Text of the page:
Regarding George F. Will’s Nov. 18 op-ed column, “Regulators above the law”:
Mr. Will’s support for “judicial dismantling” of the Consumer Financial Protection Bureau (CFPB) suggests an unwillingness to recognize an imperative that once resulted, to the nation’s great benefit, in the creation in 1913 of the bureau’s parent organization, the Federal Reserve System, as an entity likewise independent of Congress. No such organization can function in the shadow of a Congress that would hound it to impotence with every conceivable objection.
The independence of the Federal Reserve is one of the major reasons for the growing economic recovery, despite nearly four years of political hindrance by the House. The CFPB is under the umbrella of the Fed to ensure the same independence from politics. It should hire the best and most energetic minds as a means of achieving its ends, minds that could easily command superior remuneration in the private sector.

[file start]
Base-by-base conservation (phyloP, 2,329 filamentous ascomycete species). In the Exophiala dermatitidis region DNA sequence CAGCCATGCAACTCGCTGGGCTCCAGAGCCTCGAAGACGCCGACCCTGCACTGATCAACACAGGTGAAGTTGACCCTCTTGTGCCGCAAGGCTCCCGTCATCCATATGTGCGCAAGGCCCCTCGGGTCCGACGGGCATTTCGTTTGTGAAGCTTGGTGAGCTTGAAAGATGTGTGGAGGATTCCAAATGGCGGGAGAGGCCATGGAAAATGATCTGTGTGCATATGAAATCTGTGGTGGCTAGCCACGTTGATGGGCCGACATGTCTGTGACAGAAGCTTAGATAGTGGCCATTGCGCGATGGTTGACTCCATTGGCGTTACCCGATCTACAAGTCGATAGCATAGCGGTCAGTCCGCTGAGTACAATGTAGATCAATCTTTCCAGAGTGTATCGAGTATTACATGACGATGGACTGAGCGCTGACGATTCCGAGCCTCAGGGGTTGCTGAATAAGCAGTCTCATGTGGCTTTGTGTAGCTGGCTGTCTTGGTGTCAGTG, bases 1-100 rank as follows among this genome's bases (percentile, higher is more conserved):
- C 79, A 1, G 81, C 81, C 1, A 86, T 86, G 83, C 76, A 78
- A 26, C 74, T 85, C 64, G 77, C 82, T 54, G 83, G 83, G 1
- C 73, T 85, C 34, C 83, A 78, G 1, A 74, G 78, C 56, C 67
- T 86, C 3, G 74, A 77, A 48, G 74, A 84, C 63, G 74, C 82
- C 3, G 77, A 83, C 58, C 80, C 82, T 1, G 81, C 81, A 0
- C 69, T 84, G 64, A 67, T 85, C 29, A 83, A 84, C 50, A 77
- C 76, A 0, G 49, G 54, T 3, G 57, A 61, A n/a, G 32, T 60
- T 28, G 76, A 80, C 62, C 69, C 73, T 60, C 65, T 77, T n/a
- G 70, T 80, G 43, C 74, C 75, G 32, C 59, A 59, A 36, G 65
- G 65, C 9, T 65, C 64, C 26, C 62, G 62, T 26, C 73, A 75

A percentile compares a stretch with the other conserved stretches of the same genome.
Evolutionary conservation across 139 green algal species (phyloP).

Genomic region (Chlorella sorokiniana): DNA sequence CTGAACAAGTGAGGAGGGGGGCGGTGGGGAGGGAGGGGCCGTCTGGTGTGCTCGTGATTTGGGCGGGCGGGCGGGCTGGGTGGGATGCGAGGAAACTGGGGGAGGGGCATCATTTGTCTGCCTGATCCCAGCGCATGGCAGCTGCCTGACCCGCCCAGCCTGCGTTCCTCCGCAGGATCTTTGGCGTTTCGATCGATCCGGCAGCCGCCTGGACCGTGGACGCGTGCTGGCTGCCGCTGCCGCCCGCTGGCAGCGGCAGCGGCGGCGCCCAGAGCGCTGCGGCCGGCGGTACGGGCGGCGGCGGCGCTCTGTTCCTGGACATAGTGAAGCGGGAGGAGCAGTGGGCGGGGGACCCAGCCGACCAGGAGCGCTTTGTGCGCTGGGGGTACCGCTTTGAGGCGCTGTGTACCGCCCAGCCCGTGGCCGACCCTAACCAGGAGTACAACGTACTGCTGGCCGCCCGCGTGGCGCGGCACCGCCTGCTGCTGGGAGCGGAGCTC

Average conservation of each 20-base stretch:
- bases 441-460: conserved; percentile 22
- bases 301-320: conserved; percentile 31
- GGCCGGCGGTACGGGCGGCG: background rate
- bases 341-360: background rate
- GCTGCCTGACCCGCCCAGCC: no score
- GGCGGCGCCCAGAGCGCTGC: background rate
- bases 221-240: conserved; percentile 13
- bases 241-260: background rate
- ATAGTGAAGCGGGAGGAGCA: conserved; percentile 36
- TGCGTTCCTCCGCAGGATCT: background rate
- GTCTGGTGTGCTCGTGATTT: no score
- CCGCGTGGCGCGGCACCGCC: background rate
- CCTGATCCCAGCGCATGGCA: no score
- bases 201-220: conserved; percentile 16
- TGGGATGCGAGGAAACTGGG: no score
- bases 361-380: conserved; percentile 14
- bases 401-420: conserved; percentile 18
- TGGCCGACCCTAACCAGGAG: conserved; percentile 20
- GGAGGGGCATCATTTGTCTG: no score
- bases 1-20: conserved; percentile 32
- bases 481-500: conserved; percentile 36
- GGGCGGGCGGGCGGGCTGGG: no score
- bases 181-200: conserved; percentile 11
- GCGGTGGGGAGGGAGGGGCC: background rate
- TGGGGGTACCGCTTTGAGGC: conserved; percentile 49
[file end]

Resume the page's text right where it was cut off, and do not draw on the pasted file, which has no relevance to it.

It should be no surprise to anyone that the bureau raises such widespread opposition, as there are many reasons for some to object: the absence of control and influence by Congress, for example, as well as the threat of exposure, feared by those who have consistently taken advantage of the ill-informed.
It is an unfortunate indictment of the country’s capitalistic foundation that the creation of the Consumer Financial Protection Bureau and its placement beyond the control and influence of Congress should even be necessary, let alone the only way its effectiveness can be assured.
Joseph Maile, Fairfax